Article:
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Dark chocolate does not give you a 'workout', insists NHS

By Ben Bouckley , 22-Sep-2011
Last updated the 22-Sep-2011 at 15:24 GMT

Dark chocolate does not 'give you a workout', the UK National Health Service (NHS) has insisted, as it reacted to 'misleading newspaper headlines" that suggested such effects in light of a small-scale study of 25 mice.

In a statement the NHS complained of newspaper "over-reaction" to a recent study at the University of California by Nogueira et al. , with the Daily Mirror gushing, "Chocolate gives you a workout" and the Daily Express crowing, "How dark chocolate boosts fitness in the same way as jogging".

But the NHS said that the relevance of the mouse study to human was uncertain, where the research analysed the effects of epicatechin (a flavanoid found in cocoa, with higher levels in dark than milk chocolate) on the animals' muscle performance.

This found that mice receiving epicatechin for 15 consecutive days performed better on a treadmill testing endurance compared with mice that didn’t.

The NHS said the finding "provided evidence" that giving mice epicatechin could lead to increases in muscular performance similar to those obtained by regular exercise.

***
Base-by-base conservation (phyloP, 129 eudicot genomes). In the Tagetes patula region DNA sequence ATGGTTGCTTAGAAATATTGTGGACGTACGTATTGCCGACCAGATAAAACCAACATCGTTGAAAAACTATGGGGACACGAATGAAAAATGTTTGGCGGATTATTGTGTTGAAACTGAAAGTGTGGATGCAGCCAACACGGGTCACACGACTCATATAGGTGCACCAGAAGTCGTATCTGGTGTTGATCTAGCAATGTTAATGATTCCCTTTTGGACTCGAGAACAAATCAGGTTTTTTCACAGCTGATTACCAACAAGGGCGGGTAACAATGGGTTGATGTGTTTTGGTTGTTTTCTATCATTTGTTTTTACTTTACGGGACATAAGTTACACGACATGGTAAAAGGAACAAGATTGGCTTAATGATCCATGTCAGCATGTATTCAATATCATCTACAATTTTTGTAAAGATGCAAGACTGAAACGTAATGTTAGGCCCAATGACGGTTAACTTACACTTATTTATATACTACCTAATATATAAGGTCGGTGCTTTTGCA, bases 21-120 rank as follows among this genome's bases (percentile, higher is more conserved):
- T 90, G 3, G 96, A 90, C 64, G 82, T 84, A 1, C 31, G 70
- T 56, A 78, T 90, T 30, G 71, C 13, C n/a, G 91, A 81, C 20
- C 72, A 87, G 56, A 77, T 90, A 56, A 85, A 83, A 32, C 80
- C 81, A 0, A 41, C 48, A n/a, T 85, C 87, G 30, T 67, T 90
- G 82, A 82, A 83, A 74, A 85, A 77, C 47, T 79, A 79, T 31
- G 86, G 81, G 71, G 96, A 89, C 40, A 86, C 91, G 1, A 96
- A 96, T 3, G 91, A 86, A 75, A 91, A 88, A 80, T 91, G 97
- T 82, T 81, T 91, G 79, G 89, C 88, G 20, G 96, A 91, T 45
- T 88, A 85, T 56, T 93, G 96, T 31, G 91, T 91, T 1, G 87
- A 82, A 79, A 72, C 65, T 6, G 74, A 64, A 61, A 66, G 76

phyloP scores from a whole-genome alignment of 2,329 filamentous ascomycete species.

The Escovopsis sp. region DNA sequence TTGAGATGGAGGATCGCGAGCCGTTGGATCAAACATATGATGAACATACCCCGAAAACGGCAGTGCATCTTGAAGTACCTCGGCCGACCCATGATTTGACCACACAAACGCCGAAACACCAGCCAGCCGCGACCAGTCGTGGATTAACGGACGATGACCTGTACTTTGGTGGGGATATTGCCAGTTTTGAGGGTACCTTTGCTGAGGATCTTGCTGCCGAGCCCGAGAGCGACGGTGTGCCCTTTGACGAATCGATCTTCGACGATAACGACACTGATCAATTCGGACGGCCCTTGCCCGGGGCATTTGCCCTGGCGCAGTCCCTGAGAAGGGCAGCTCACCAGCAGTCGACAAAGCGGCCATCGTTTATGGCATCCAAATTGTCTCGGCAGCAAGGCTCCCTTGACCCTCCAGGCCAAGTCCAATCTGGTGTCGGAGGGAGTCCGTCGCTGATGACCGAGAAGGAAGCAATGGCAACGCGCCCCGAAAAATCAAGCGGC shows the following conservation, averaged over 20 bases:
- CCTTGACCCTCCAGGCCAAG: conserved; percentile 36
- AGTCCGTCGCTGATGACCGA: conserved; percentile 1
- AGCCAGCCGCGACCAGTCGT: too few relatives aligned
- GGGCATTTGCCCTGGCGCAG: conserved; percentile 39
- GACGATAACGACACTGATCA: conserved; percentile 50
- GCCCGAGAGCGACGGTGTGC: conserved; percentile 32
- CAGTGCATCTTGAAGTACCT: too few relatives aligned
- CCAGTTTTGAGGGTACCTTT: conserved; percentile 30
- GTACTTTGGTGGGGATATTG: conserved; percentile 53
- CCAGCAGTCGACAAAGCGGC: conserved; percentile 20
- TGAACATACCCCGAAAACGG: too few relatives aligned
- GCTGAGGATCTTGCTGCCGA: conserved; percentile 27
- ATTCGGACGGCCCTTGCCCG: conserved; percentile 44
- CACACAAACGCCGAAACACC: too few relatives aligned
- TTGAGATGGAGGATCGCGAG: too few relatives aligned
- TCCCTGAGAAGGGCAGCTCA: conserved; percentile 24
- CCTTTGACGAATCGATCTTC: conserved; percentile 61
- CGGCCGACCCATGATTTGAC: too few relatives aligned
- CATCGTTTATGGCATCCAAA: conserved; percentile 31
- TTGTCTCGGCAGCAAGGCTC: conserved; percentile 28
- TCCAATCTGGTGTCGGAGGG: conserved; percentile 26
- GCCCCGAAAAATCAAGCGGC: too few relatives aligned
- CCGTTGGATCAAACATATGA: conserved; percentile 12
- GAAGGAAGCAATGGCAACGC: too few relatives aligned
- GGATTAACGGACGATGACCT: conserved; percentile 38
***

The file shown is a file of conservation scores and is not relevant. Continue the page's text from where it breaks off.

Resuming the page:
"[But] contrary to the statements made in the news reports, it is unclear whether the chemical would have the same effect in humans, and further research would need to investigate this," it added.

Moreover, although epicatechin is found in dark chocolate, chocolate was not tested in this research, the NHS added.

The health service said: "It is unclear how much would need to be consumed to get the levels that were given to these mice, or the appropriate level of epicatechin needed to get a similar response in humans."

The study also focused on muscular performance and failed to compare the chemical's effect on other health variables that exercise had a positive effect upon, the NHS said, such as stress reduction and improved cardiovascular health.

The NHS added that chocolate also contained a lot of fat and sugar, with health implications of over-consumption "well established".

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